The morning of Sept 11th I moved up to the notch south of Gunsights south peak. I gave a big Monkey Call but it came back all echo’s…Where were you guys? I looked and looked for the way down with no luck. I had to find the way because I was out of Tat. I couldn’t find it Blake. Did you guys leave tat last time you were there? I saw on your TR you said “the third notch south of the south peak”


Gunsight Peak looking North



Sinister and Dome looking West



I forgot about getting down and started to take a look at Gun Runner. That’s the traverse Blake and a buddy put up. After assessing my tat situation, time of day, physical condition and remoteness; I decided that it would be irresponsible to start a grade IV rock climb and headed back to camp a little disappointed. It was a good decision as the next few days would be some of the toughest of my life.


Gunsight at dawn



Pano, Glacier Peak, Sinister, Dome, Gunsight.



It was time to head back to civilization, my food was getting low and I was eating oatmeal for breakfast and dinner. Sugar on it in the morning and taco seasoning on it for dinner; it’s not as bad as you may think.


The way down for me would be north into Icy Creek then down the West Fork of Agnes Creek. This was a bad mistake. It started normal enough with alpine slabs and intermittent cliffs. After that large scree fields until the slope became choked with brush and steepened alarmingly. The muddy slope turned to a blind cliff that seemed pretty big from above. I climbed a tree to get a better look; I learned I was up shit creek. I kept making my way lower to find the edge of the cliff and set my first rappel from a small tree. As soon as I lowered out the cliff looked scary, loose and wet. My rope disappeared over a bulge making the rappel blind. I was out of options and went for it. The rope ended on a small ledge 200 plus feet off the deck. I pulled it and scrambled over to another small tree. Two more long raps brought me to a steep slope that I scrambled down. This cliff cost me $50 bucks to get off, I guess I needed a new cordelette anyway. This cliff was the most dangerous thing I did in 15 days and I’d call this cliff a good place to die. Trying to descend it at night would be sheer folly. I’m soft peddling this to an enormous degree.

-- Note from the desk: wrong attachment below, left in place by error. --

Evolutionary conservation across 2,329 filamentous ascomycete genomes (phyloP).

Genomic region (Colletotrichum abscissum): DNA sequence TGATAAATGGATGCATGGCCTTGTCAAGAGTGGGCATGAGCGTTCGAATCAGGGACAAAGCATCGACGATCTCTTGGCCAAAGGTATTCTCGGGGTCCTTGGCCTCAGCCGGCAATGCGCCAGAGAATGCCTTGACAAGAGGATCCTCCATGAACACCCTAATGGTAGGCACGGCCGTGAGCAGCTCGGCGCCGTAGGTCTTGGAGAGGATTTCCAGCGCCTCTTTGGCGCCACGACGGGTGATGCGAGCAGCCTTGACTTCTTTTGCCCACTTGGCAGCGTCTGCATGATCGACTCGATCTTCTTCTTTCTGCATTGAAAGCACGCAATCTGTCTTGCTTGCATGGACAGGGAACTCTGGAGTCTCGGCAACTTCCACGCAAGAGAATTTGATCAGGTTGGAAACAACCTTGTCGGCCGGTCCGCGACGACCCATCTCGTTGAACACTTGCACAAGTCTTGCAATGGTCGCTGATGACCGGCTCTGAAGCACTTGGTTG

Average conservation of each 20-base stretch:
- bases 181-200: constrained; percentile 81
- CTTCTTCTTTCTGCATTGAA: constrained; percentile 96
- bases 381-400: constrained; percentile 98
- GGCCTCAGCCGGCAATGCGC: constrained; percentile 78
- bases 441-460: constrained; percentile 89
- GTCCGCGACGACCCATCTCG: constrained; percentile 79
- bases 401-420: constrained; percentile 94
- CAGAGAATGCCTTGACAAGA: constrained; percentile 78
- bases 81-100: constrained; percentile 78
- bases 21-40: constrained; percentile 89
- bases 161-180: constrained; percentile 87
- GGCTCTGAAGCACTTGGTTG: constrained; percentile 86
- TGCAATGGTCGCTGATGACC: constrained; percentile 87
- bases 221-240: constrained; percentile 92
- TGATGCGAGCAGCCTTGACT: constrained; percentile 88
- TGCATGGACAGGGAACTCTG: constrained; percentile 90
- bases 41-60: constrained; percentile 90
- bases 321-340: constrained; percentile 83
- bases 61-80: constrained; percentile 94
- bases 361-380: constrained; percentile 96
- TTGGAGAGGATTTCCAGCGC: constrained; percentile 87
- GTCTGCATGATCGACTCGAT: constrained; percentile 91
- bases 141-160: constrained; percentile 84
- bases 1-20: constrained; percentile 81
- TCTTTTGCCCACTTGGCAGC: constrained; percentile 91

Cliff on Icy Creek



I thought that was the worst of it was behind me, I was wrong. As I descended steep slopes to the creek bottom it looked thick as a jungle. There were old growth Cedars jutting out of this tangle every so often, hundreds of feet tall. The old growth slide alder tangled with devils club and nettles started as soon as I was down. The stuff was giant, obscene with lower boughs two feet in diameter and black water under them leaving no place to rest. While I was in it I thought about opening a new gym in Seattle called “Slide Alders”. I would have people work out on a Slide Alder machine. You’d come in and I’d be like….”Hi, welcome to slide alders. Toss that 70 pound pack on and step up on the boughs…grab the ones over head with your hands. I’m going to turn it on now and spray you with a hose….” Guaranteed to burn a ton of calories.